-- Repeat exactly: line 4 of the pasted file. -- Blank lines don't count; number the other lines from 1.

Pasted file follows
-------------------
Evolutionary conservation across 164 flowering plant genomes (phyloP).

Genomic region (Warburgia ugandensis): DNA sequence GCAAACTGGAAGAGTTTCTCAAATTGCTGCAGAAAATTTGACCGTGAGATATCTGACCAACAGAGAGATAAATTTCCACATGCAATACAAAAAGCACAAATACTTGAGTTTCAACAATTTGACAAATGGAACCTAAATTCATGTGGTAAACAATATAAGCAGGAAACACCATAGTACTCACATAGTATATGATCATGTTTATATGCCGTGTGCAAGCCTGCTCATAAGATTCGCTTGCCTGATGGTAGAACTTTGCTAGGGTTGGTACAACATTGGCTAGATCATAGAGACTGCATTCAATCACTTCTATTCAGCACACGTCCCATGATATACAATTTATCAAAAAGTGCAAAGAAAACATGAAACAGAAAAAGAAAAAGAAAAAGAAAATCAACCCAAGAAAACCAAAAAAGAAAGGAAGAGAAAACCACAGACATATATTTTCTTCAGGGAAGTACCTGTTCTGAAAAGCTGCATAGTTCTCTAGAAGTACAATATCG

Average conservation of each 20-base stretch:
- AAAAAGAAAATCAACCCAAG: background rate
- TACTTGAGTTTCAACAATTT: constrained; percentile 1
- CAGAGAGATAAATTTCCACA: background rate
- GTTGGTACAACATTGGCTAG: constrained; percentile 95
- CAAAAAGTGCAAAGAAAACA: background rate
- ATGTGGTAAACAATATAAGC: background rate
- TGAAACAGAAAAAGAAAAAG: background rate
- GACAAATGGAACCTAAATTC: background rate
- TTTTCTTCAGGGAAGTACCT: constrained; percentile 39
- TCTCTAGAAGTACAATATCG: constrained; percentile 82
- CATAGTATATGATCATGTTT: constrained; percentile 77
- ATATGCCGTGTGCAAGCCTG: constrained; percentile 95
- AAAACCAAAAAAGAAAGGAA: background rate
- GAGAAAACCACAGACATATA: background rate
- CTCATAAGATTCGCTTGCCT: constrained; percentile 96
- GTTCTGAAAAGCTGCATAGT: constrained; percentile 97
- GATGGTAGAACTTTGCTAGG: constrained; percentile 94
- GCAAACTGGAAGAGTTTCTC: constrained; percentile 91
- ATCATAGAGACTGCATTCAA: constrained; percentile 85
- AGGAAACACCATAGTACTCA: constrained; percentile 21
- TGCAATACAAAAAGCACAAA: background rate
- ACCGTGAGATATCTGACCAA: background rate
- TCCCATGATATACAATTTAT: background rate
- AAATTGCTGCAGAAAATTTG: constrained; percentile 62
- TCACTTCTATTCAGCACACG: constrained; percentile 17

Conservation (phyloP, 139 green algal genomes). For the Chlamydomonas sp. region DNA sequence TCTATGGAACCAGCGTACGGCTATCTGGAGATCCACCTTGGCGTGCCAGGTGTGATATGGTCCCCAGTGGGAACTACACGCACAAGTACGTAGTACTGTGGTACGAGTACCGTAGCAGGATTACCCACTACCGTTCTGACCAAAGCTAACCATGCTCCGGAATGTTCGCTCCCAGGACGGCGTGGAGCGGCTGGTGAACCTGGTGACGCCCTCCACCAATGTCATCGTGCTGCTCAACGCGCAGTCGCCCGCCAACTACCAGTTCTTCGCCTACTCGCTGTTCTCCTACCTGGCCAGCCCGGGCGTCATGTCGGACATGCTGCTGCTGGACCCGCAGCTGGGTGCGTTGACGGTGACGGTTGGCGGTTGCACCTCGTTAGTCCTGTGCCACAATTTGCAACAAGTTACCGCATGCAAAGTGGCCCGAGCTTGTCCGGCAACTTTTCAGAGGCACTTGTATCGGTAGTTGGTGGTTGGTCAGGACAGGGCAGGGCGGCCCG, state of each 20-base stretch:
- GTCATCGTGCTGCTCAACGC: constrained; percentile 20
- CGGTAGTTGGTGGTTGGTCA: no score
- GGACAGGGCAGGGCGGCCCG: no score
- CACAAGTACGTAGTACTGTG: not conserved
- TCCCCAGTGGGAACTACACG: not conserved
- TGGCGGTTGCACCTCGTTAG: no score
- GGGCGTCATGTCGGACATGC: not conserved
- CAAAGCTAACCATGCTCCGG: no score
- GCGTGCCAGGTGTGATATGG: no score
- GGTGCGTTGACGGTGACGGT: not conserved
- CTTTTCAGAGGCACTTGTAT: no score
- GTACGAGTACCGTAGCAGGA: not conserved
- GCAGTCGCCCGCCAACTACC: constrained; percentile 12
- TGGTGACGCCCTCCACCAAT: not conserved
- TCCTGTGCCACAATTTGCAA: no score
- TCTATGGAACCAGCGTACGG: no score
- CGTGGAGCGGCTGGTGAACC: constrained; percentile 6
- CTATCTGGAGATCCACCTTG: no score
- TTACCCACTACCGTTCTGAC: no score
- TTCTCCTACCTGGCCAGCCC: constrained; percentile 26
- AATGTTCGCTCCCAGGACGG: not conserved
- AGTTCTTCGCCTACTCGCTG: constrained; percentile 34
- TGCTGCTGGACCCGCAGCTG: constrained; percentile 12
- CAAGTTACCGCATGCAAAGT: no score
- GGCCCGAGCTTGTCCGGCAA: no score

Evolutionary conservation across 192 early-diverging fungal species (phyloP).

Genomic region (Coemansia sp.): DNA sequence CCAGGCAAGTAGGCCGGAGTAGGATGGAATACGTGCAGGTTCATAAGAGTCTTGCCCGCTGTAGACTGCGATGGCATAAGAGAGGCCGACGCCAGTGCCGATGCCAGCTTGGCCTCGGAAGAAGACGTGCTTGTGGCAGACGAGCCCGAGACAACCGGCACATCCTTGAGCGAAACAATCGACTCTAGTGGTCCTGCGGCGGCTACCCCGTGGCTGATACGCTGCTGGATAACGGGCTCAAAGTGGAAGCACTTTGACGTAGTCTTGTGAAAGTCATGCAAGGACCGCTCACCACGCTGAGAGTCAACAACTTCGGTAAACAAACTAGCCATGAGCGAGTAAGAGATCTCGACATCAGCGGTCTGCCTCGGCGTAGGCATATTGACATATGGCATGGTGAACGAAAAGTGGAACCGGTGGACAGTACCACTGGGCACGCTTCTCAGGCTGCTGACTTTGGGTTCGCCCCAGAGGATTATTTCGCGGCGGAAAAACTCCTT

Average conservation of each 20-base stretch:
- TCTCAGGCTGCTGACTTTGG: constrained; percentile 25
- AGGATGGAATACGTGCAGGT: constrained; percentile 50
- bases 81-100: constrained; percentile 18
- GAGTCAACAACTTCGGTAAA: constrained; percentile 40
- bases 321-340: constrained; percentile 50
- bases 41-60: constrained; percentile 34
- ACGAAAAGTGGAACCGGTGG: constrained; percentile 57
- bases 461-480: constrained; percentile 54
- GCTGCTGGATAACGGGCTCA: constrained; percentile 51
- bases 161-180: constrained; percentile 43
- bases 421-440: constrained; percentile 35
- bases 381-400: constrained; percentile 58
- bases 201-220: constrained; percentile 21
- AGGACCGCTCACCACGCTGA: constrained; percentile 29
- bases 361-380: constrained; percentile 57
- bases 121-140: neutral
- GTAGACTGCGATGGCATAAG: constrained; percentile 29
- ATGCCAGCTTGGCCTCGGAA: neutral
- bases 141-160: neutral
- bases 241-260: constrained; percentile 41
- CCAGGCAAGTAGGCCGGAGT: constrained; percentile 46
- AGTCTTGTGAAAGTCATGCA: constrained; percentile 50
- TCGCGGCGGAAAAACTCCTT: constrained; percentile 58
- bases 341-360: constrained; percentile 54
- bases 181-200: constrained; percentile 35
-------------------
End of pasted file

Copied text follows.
- AAAAAGAAAATCAACCCAAG: background rate